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dc.contributor.authorNewlands, Emilyen
dc.date.accessioned2019-01-31T14:45:37Z
dc.date.available2019-01-31T14:45:37Z
dc.date.issued2018
dc.identifier.urihttps://eresearch.qmu.ac.uk/handle/20.500.12289/9213
dc.description.abstractBackground: An area of interest for many researchers has been the associations between music and cognitive performance. Research has indicated that music has an enhancing effect on cognitive function. Many of these investigations have been based upon the “Mozart Effect”, which claims that listening to classical music can enhance learning abilities in comparison to silence. However, while previous research has only broadly investigated the effects of music, what studies lack are the effect of different music genres on cognitive performance. Aims: The purpose of this study was to investigate the effect of music individuals prefer the most versus the least, and determine whether this enhances or diminishes their capabilities to perform in simple cognitive function tasks after listening to a short period of music. Design: 40 participants were recruited to perform simple cognitive function tasks in three separate interventions: no music, liked music, disliked music. Blood pressure was measured before and after each testing session. After each intervention participants were tested using a Stroop and Corsi test. Thereafter statistical analysis was carried out on the data. Results: Results found that there was a significant difference between music intervention groups (liked music/disliked music) and baseline between Stroop Test Errors and Time (p<0.05). No significance was established between music intervention groups and baseline in the Corsi Block Test scores (p>0.05). Correlations were established between the test scores and age, caffeine intake and playing a musical instrument. Conclusion: The results obtained indicate that music has an enhancing effect on executive function in comparison to baseline (Stroop Test). However, music did not have an impact on visuospatial memory (Corsi Block Test). This could be due to the limited number of older adults in the study. Future studies should look at implementing a similar study design in older adults and patients showing signs of mild cognitive impairment. Key Words: Cognitive function, Memory, Music Listening, Stroop Test, Corsi Test, Blood Pressureen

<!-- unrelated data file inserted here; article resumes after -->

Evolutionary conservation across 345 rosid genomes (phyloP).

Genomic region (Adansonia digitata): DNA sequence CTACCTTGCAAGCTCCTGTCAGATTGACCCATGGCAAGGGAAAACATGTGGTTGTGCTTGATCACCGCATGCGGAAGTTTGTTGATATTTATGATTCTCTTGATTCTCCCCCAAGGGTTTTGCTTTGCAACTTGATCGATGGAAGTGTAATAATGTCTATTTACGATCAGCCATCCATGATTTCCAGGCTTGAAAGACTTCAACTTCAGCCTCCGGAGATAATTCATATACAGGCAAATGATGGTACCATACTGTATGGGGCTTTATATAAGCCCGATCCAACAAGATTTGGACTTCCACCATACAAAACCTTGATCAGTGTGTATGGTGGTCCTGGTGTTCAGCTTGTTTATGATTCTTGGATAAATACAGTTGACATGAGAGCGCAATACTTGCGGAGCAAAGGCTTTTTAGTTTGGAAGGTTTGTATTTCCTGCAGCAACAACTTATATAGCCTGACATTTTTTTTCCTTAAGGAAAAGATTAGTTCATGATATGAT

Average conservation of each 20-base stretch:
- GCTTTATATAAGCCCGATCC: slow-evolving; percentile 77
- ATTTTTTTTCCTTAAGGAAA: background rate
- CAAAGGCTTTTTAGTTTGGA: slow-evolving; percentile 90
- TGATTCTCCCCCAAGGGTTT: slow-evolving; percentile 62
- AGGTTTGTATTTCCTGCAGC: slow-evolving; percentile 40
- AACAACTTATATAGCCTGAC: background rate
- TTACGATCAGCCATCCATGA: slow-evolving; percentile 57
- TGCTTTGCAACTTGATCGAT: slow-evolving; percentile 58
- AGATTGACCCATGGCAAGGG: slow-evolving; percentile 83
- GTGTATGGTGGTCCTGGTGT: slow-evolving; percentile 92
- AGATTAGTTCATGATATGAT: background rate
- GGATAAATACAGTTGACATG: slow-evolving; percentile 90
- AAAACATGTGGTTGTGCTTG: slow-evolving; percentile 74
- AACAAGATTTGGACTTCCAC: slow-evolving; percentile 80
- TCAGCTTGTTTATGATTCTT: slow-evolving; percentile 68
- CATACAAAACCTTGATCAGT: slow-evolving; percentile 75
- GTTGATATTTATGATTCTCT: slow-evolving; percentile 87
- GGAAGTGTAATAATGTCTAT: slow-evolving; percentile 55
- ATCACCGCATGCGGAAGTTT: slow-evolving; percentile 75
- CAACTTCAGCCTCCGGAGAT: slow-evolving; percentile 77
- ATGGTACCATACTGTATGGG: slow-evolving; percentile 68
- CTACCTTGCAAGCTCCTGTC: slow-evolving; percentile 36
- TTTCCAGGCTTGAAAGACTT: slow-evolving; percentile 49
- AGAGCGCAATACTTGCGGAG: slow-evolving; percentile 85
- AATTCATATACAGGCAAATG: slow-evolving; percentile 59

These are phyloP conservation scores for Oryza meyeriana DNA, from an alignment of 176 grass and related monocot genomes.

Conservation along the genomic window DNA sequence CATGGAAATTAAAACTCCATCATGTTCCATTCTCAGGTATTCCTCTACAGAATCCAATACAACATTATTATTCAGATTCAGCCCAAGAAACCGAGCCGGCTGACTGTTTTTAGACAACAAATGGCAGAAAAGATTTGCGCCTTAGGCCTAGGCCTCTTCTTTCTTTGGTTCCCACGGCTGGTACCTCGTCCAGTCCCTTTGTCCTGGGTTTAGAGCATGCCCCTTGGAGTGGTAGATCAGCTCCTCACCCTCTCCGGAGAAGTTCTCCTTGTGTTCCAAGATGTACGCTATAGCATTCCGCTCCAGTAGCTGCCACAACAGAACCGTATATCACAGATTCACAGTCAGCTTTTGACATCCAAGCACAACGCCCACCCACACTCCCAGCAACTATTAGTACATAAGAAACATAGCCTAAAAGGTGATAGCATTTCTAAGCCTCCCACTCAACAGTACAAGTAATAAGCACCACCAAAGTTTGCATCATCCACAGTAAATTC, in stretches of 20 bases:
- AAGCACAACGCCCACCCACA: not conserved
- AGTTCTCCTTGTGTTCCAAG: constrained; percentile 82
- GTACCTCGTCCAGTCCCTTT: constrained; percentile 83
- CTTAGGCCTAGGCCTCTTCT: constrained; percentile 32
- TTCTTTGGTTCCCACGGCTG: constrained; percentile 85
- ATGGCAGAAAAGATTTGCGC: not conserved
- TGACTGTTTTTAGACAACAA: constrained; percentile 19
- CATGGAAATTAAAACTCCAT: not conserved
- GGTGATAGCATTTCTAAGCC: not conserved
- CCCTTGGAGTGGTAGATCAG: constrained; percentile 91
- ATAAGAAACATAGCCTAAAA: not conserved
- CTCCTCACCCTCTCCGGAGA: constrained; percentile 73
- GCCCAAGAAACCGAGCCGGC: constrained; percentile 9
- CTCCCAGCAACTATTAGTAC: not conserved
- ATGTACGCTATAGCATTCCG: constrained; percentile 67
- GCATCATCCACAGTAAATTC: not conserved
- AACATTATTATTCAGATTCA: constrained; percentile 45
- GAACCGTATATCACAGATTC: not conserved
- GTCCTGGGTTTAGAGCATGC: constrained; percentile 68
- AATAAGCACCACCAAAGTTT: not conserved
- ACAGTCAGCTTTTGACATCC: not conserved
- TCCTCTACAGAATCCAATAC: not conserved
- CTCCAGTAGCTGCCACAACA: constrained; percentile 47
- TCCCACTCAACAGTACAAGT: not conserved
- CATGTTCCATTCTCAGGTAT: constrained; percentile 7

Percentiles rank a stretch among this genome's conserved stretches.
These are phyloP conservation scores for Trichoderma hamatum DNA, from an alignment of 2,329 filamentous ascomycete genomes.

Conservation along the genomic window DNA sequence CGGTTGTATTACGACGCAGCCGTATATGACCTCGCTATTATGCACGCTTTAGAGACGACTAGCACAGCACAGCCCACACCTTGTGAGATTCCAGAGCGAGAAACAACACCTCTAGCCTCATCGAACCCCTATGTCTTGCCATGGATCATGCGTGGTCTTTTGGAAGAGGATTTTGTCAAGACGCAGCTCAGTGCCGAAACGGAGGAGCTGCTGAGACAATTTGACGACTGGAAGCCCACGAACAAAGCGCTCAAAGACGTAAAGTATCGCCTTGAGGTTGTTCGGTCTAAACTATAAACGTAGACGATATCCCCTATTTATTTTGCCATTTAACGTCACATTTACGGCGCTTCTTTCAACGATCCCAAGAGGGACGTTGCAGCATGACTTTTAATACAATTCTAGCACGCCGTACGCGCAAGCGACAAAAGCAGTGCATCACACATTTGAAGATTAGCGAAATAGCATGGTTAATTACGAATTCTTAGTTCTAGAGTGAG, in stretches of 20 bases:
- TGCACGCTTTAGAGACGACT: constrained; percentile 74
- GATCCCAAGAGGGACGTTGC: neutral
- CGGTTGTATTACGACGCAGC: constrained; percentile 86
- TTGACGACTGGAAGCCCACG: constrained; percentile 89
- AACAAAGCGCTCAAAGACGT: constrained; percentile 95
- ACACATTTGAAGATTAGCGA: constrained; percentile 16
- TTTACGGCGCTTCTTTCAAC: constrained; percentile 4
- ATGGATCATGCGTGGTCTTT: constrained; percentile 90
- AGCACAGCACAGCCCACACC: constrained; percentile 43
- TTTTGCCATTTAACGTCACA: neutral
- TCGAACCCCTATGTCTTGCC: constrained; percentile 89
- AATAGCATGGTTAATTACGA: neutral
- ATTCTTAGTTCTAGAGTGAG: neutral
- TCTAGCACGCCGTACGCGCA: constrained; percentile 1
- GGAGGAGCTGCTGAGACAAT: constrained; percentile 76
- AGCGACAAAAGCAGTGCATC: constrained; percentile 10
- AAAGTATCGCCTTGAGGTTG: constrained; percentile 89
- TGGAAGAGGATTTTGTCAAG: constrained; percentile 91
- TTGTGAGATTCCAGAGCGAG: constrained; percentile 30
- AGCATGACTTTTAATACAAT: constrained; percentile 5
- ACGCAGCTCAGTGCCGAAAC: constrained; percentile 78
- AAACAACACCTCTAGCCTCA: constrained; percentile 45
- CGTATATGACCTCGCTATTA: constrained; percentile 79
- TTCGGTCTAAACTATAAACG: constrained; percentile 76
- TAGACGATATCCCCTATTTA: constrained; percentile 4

dc.titleThe Effect of Different Music Genres on Cognitive Performance.en
dc.typeThesis


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